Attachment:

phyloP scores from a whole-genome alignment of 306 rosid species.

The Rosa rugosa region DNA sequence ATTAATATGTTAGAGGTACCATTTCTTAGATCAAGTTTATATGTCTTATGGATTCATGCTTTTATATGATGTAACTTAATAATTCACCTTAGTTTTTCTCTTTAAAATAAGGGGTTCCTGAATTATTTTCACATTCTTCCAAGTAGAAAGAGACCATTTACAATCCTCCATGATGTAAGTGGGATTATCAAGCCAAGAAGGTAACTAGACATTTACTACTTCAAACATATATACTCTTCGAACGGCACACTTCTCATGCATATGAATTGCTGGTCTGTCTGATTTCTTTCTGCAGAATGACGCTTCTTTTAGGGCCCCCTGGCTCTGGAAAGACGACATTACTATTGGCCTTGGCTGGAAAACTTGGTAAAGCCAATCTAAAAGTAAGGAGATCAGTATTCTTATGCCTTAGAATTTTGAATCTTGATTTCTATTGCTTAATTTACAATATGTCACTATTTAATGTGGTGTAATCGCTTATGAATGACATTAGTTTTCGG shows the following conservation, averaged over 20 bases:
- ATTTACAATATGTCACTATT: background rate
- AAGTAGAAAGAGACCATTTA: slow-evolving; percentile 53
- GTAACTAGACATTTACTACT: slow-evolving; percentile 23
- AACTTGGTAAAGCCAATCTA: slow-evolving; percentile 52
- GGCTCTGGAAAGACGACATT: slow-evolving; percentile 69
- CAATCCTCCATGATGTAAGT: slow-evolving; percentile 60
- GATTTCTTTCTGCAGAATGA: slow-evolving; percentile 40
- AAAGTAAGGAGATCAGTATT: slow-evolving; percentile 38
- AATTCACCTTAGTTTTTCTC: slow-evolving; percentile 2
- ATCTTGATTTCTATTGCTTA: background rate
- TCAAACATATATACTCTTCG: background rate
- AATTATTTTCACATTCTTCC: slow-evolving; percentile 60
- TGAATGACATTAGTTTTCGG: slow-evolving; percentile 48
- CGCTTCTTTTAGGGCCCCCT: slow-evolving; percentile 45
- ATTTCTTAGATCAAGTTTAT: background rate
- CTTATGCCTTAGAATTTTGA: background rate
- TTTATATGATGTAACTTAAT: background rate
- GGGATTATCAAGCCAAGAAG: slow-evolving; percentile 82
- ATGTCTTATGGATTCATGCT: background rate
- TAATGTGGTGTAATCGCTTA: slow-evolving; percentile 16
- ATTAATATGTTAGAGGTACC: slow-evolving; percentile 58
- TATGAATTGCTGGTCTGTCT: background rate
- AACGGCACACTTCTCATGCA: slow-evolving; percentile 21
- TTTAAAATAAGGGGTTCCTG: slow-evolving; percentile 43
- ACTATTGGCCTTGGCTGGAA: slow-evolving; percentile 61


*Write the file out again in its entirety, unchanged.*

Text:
phyloP scores from a whole-genome alignment of 306 rosid species.

The Rosa rugosa region DNA sequence ATTAATATGTTAGAGGTACCATTTCTTAGATCAAGTTTATATGTCTTATGGATTCATGCTTTTATATGATGTAACTTAATAATTCACCTTAGTTTTTCTCTTTAAAATAAGGGGTTCCTGAATTATTTTCACATTCTTCCAAGTAGAAAGAGACCATTTACAATCCTCCATGATGTAAGTGGGATTATCAAGCCAAGAAGGTAACTAGACATTTACTACTTCAAACATATATACTCTTCGAACGGCACACTTCTCATGCATATGAATTGCTGGTCTGTCTGATTTCTTTCTGCAGAATGACGCTTCTTTTAGGGCCCCCTGGCTCTGGAAAGACGACATTACTATTGGCCTTGGCTGGAAAACTTGGTAAAGCCAATCTAAAAGTAAGGAGATCAGTATTCTTATGCCTTAGAATTTTGAATCTTGATTTCTATTGCTTAATTTACAATATGTCACTATTTAATGTGGTGTAATCGCTTATGAATGACATTAGTTTTCGG shows the following conservation, averaged over 20 bases:
- ATTTACAATATGTCACTATT: background rate
- AAGTAGAAAGAGACCATTTA: slow-evolving; percentile 53
- GTAACTAGACATTTACTACT: slow-evolving; percentile 23
- AACTTGGTAAAGCCAATCTA: slow-evolving; percentile 52
- GGCTCTGGAAAGACGACATT: slow-evolving; percentile 69
- CAATCCTCCATGATGTAAGT: slow-evolving; percentile 60
- GATTTCTTTCTGCAGAATGA: slow-evolving; percentile 40
- AAAGTAAGGAGATCAGTATT: slow-evolving; percentile 38
- AATTCACCTTAGTTTTTCTC: slow-evolving; percentile 2
- ATCTTGATTTCTATTGCTTA: background rate
- TCAAACATATATACTCTTCG: background rate
- AATTATTTTCACATTCTTCC: slow-evolving; percentile 60
- TGAATGACATTAGTTTTCGG: slow-evolving; percentile 48
- CGCTTCTTTTAGGGCCCCCT: slow-evolving; percentile 45
- ATTTCTTAGATCAAGTTTAT: background rate
- CTTATGCCTTAGAATTTTGA: background rate
- TTTATATGATGTAACTTAAT: background rate
- GGGATTATCAAGCCAAGAAG: slow-evolving; percentile 82
- ATGTCTTATGGATTCATGCT: background rate
- TAATGTGGTGTAATCGCTTA: slow-evolving; percentile 16
- ATTAATATGTTAGAGGTACC: slow-evolving; percentile 58
- TATGAATTGCTGGTCTGTCT: background rate
- AACGGCACACTTCTCATGCA: slow-evolving; percentile 21
- TTTAAAATAAGGGGTTCCTG: slow-evolving; percentile 43
- ACTATTGGCCTTGGCTGGAA: slow-evolving; percentile 61